Japan’s Abenomics failure is 30 years in the making

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Japan Prime Minister Shinzo Abe had three so-called arrows in his Abenomics reform policy. Reuters/Thomas Peter

Japan’s Shinzo Abe has a bad case of Yasuhiro Nakasone on the brain.

It’s not that the current prime minister constantly evokes the name of the one who served from 1982 to 1987. But in word, deed and worldview, Abe has read from the playbook of a fabled leader his dad, Shintaro Abe, served as foreign affairs minister.

Nakasone stood shoulder-to-shoulder with Ronald Reagan, Margaret Thatcher and Helmut Kohl back when big, bold things got done economically and geopolitically.

It was also a moment when Japan’s economy wasn’t just on the ascendency, but a feared juggernaut in boardrooms and government offices from New York to London.

And it’s one Abe, in two stints as leader, has tried to reclaim. Unfortunately, he’s toying with policies from the mid-1980s in ways that ignore how much the global economy changed since Nakasone’s day.

There are many reasons why Abenomics flopped, including timid implementation and a basic lack of audacity.

There are many reasons why Abenomics flopped, including timid implementation and a basic lack of audacity.

There’s nothing creative or unique about a list of upgrades Tokyo should’ve made 10 or 15 years earlier. The real flaw is trying to revive an industrial system that died even before Abe’s earlier 2006-2007 stint as premier.

The service sector is now a far more important growth engine than exports. What is Abenomics, with its monetary easing, yen depreciation and corporate welfare other than a futile ploy to reanimate an economy that existed in 1985?

Steeped in lively tales from his father’s day, when Abe the elder held court with the Reaganites and Thatcherites of the day, Prime Minister Abe may have figured exchange rates would still do the trick.

US President Ronald Reagan with British Prime Minister Margaret Thatcher, in the Rose Garden, White House, Washington DC 1988

US President Ronald Reagan with British Prime Minister Margaret Thatcher, in the Rose Garden, White House, Washington DC 1988

In 2013, Abe prodded the Bank of Japan to unleash monetary shock-and-awe on global markets. As the yen plunged 30%, the Nikkei 225 Stock Average got a bit of that 1985 spring back in its step. In 2013 alone, it rallied 57%.

That same year, Abe brought his Abenomics roadshow to New York, the city where the governments of Reagan, Thatcher and Nakasone agreed to one of modern history’s great economic deals: the 1985 Plaza Accord.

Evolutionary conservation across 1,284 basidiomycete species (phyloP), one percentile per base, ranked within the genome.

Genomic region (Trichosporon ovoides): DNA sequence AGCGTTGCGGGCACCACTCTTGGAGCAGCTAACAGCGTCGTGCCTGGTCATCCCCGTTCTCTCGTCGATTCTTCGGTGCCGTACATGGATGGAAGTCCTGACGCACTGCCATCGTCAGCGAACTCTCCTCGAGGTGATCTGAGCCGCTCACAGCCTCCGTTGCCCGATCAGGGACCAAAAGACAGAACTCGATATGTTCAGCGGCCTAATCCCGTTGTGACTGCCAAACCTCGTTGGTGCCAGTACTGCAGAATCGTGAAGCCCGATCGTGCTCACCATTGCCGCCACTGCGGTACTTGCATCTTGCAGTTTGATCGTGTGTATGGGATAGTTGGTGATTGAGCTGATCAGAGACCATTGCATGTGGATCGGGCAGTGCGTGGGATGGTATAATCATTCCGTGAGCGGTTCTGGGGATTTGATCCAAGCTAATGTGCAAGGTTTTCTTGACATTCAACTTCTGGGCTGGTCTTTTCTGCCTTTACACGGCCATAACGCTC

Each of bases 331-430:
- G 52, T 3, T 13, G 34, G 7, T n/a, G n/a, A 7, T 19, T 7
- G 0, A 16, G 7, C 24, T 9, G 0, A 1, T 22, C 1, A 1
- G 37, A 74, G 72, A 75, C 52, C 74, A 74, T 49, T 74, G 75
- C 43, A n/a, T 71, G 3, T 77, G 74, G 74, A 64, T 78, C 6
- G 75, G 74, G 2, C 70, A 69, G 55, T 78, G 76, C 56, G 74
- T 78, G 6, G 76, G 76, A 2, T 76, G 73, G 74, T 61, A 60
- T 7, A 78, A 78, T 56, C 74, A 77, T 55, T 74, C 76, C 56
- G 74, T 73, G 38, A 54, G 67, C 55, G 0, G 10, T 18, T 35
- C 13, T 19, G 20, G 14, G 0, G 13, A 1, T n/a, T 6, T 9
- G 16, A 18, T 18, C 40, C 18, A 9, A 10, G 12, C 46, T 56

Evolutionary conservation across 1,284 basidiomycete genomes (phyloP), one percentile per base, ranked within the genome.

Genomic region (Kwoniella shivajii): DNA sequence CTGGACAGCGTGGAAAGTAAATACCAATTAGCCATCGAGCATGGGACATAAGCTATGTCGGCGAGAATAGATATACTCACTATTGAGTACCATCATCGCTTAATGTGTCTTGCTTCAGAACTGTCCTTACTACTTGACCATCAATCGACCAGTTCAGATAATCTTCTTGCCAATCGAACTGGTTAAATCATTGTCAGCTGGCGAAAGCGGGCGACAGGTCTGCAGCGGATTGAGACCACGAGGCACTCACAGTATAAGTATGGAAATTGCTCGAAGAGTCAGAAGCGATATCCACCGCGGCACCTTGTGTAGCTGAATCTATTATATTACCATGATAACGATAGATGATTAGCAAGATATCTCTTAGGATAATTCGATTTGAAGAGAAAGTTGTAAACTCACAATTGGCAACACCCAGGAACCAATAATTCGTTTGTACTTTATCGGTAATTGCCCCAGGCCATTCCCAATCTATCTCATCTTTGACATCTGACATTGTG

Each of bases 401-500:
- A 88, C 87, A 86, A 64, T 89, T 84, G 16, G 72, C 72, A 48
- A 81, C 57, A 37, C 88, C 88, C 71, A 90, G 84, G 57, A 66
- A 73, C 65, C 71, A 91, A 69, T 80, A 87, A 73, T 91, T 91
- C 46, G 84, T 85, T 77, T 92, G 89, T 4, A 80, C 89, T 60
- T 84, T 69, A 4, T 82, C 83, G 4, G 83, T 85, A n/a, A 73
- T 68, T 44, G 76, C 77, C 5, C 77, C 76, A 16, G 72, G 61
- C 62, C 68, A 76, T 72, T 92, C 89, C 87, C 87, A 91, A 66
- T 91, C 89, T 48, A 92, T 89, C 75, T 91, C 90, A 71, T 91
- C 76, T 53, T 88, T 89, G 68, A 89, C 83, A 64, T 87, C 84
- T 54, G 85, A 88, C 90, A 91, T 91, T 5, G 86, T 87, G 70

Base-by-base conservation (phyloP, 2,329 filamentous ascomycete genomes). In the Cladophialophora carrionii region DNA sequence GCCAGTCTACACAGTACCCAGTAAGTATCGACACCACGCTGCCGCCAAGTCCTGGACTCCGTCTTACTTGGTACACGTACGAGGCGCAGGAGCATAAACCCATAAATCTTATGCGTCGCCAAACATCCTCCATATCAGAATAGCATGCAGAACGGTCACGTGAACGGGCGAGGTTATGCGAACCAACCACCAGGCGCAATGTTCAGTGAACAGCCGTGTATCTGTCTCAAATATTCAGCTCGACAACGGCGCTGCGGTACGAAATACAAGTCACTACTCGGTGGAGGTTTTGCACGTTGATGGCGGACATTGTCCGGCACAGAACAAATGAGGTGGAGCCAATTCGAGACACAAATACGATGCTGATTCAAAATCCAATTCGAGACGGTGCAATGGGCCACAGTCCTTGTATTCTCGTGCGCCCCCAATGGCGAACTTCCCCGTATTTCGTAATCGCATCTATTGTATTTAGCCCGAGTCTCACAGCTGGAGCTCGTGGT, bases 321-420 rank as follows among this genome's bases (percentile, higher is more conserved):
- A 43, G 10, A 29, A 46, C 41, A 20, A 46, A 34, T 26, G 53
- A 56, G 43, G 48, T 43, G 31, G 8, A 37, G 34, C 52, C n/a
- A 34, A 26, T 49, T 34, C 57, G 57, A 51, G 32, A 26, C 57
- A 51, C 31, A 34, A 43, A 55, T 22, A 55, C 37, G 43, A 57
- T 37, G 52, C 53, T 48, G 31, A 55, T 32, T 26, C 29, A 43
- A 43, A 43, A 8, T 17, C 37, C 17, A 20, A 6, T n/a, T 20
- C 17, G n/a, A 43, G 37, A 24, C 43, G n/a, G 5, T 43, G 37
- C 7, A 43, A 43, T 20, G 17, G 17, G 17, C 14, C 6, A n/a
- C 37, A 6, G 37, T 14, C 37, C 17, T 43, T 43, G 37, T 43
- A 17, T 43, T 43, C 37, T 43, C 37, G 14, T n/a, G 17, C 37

Abe’s charge was to help sell his revival scheme to the world’s most important capitalists — Wall Street.

He visited the New York Stock Exchange 28 years to the month since the Plaza Accord, imploring traders to “buy my Abenomics” with pop-culture references to Gordon Gekko, Metallica and the New York Yankees.

Left unsaid, though, was how little Tokyo’s bag of reform tricks had grown since the Plaza days.

Japan is generally growing. In fact, it recently enjoyed five straight quarters of growth, the best run in 11 years.

But if Abe wonders why his approval ratings are worse than Donald Trump’s, this figure offers clarity: 0.8. That’s how much, in percentage points, real cash wages fell in June year-on-year.

Try as bulls may to pretend Abenomics remains a going concern, Japan’s goal of 2% inflation is perhaps even more distant today than in 2012, when Abe’s revival plan got rolling.

That’s because consumers, companies and, increasingly, investors concluded that efforts to date won’t change the “deflation mindset.” Face it: when the minds you need to change see through you, it’s all over.

Abe’s people are already buzzing about replacing Bank of Japan Governor Haruhiko Kuroda. He’s not the problem, though.

Abe’s people are already buzzing about replacing Bank of Japan Governor Haruhiko Kuroda. He’s not the problem, though.

Replace Kuroda with an even more radical BOJ leader, and Abe is still left with too many yen chasing too little confidence in Japan’s outlook.

Stagnant wages are resulting in weak retail sales and household sentiment. It’s also important to remember that even when Japan is eking out modest growth, it’s only thanks to the world’s easiest monetary policy and biggest debt burden. That’s growth fueled by steroids, not organic demand.

What’s needed is a bit of the Reagan/Thatcher big bag Abenomics promised.

We’re not talking about trickle-down economics or killing millions of jobs. But Tokyo needs to act boldly to loosen labor markets, use tax tweaks to empower startups, reduce red tape, rein in a change-averse bureaucracy, tighten corporate-governance and transparency norms, open protected markets, empower an underutilized female workforce and import more foreign talent to augment an aging, shrinking population.

Instead, Abe’s team has relied on old-school monetary largess, public-works construction and a weaker yen. It thinks that Tokyo hosting the 2020 Olympics will morph Japan Inc. into the cutting-edge competitor it was 30 years ago.

Getting there requires looking ahead to, say, where Japan wants to be in 2025 –- not back to 1985.

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